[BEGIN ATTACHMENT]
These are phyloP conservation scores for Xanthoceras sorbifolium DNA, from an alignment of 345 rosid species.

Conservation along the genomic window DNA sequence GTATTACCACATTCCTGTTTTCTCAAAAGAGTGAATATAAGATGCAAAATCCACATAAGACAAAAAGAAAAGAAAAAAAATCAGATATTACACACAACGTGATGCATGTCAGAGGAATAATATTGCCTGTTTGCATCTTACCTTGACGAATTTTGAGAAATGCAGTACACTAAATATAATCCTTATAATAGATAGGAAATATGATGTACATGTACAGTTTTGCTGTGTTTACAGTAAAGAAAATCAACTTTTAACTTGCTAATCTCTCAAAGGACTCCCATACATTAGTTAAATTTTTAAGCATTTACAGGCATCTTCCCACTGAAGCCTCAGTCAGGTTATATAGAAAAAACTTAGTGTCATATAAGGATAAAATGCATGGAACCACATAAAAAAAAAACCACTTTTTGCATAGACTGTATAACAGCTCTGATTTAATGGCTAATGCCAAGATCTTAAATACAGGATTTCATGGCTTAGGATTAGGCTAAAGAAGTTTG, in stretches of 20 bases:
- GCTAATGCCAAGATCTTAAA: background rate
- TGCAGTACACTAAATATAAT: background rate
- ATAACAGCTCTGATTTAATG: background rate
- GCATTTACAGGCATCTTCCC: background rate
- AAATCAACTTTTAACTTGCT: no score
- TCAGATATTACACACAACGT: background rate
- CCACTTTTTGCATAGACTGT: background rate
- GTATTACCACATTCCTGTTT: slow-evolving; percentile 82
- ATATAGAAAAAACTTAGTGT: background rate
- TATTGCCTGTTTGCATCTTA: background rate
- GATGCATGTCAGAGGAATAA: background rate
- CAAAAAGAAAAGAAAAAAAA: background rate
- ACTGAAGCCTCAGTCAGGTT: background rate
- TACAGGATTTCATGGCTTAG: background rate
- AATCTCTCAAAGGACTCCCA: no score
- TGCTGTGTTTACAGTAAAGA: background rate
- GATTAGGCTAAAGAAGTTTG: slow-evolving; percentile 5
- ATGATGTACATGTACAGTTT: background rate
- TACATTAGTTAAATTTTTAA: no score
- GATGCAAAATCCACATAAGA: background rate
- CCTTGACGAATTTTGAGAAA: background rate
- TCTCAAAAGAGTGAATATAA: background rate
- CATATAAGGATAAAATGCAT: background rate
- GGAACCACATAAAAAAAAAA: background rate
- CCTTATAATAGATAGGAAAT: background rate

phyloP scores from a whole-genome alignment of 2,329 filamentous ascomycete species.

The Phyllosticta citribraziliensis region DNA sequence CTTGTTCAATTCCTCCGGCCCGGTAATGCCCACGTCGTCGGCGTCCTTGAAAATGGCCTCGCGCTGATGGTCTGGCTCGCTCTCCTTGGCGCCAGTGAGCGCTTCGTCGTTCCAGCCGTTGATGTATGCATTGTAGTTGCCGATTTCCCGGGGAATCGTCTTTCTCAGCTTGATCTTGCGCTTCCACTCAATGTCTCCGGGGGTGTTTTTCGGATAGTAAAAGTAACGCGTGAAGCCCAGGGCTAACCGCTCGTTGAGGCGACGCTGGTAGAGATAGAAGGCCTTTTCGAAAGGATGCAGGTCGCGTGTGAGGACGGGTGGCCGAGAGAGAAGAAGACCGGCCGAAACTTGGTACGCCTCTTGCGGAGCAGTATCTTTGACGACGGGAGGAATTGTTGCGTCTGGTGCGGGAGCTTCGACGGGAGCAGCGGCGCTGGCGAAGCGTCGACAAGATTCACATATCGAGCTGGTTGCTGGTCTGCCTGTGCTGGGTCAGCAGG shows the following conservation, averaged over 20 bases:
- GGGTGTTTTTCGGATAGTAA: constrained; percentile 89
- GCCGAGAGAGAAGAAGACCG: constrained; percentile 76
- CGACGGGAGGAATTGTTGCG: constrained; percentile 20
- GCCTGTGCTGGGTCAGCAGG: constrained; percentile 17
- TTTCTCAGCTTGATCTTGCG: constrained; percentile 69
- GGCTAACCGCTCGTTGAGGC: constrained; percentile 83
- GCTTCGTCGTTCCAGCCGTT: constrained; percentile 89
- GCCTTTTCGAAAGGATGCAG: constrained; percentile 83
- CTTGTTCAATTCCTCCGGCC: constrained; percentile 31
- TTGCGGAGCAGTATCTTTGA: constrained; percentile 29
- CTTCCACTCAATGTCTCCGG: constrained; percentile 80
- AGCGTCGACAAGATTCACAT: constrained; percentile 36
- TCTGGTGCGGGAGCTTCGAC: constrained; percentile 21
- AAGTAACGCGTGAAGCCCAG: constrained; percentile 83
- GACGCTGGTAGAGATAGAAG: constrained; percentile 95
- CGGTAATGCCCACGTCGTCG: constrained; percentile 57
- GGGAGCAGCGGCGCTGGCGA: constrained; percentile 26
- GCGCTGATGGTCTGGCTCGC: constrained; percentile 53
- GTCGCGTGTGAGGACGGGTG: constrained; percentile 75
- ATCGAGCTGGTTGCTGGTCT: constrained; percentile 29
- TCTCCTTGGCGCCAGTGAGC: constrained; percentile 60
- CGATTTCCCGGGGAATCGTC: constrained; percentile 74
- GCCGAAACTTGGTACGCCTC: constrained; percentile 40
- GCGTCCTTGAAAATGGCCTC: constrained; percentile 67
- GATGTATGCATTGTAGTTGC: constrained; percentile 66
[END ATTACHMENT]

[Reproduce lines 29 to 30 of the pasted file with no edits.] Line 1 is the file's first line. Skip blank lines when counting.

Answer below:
The Phyllosticta citribraziliensis region DNA sequence CTTGTTCAATTCCTCCGGCCCGGTAATGCCCACGTCGTCGGCGTCCTTGAAAATGGCCTCGCGCTGATGGTCTGGCTCGCTCTCCTTGGCGCCAGTGAGCGCTTCGTCGTTCCAGCCGTTGATGTATGCATTGTAGTTGCCGATTTCCCGGGGAATCGTCTTTCTCAGCTTGATCTTGCGCTTCCACTCAATGTCTCCGGGGGTGTTTTTCGGATAGTAAAAGTAACGCGTGAAGCCCAGGGCTAACCGCTCGTTGAGGCGACGCTGGTAGAGATAGAAGGCCTTTTCGAAAGGATGCAGGTCGCGTGTGAGGACGGGTGGCCGAGAGAGAAGAAGACCGGCCGAAACTTGGTACGCCTCTTGCGGAGCAGTATCTTTGACGACGGGAGGAATTGTTGCGTCTGGTGCGGGAGCTTCGACGGGAGCAGCGGCGCTGGCGAAGCGTCGACAAGATTCACATATCGAGCTGGTTGCTGGTCTGCCTGTGCTGGGTCAGCAGG shows the following conservation, averaged over 20 bases:
- GGGTGTTTTTCGGATAGTAA: constrained; percentile 89